If you go over the list of NLL players who have had to retire early due to injuries, a few pretty big names show up:

  • Merrick Thomson accumulated 124 points in two seasons with the Wings (and was an MLL star as well) before concussions ended his very promising career in 2011 at the age of only 27.
  • Ken Montour, the 2009 NLL goaltender of the year, experienced a concussion during a game in 2010 (also at age 31) and never played again. Montour (as well as Thomson and Tracey Kelusky) talks about his experiences in a must-read interview with IL Indoor’s Stephen Stamp from back in 2011.
  • Paul Gait retired after the 2002 season (during which he scored 114 points, the third highest total ever) at the age of 35 due to knee injuries. We’ll ignore the four games he played with the Mammoth in 2005. His twin brother Gary played 3 more full seasons with the Mammoth before retiring, and then unretired in 2009, played 24 more games with the Knighthawks, then retired again.
  • Mark Miyashita was the first overall draft pick of the Vancouver Ravens in 2003 but only played 46 games over 5 seasons with Vancouver, Colorado, and Minnesota before multiple ACL injuries forced him to retire.

The quintessential example of an athlete forced to retire early because of injuries is Bobby Orr. Orr, considered by some as a better hockey player than Wayne Gretzky, played nine full seasons in the NHL and then parts of three more before retiring at age 30 because of repeated damage to his knees. Now Sidney Crosby is in danger of being added to this list, having missed much of the last couple of seasons due to a couple of serious concussions. Last week, he was hit in the head with a puck, breaking his jaw. He’s reporting no concussion symptoms from that, but we all know that if he suffers one more concussion, his career is likely over. Crosby won’t even be 26 until this summer.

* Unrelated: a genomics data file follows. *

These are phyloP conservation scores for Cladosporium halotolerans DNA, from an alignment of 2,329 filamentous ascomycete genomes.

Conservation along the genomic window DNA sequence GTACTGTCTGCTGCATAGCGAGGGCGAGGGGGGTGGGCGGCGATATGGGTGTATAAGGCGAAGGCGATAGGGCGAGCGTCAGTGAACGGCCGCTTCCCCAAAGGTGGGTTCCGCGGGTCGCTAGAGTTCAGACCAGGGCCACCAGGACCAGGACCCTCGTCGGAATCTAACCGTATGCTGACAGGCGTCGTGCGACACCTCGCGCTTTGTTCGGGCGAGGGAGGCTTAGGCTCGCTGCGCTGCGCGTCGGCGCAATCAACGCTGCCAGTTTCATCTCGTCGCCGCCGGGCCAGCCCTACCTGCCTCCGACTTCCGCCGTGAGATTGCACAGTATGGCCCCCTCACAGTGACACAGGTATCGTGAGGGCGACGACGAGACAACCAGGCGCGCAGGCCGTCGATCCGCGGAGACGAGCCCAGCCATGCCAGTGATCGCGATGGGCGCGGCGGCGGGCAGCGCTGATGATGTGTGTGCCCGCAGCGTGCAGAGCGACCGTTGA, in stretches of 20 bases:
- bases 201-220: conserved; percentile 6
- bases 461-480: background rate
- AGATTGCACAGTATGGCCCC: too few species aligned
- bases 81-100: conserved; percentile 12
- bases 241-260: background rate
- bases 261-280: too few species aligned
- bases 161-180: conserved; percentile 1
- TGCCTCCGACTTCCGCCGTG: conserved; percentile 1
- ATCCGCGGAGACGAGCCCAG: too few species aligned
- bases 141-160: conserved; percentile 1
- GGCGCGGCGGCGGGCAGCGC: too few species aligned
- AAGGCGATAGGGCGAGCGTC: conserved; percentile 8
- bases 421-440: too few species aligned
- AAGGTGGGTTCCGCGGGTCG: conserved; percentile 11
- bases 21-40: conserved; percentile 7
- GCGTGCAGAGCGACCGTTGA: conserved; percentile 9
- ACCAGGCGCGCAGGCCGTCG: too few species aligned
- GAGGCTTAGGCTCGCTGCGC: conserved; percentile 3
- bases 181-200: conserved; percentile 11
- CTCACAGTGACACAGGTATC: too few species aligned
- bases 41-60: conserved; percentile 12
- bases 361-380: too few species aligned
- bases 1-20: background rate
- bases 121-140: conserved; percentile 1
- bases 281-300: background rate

There has been a lot of research and a lot more discussion on head injuries in sports in recent years, which will hopefully reduce the number of concussions and early retirements. But due to the nature of sports, particularly contact sports like football, hockey, and lacrosse, you will never completely eliminate the possibility. It’s something the athletes know and a risk they’ve accepted. When you see a freak accident like the one that ended Andrew Suitor’s 2013 season, you start to appreciate the ability of players like Colin Doyle, Shawn Williams, and John Tavares to be able to play for so long. How do they do it? There’s some conditioning involved – being in top physical shape can help you avoid some injuries and recover more easily from others. Being a smart player, and therefore being able to avoid situations that could result in injury, is another advantage these guys have. But Suitor is also a professional athlete, in top shape, and is unquestionably a smart lacrosse player.

Sometimes, as they say, shit happens. Part of the “secret” to a long playing career is just to be lucky.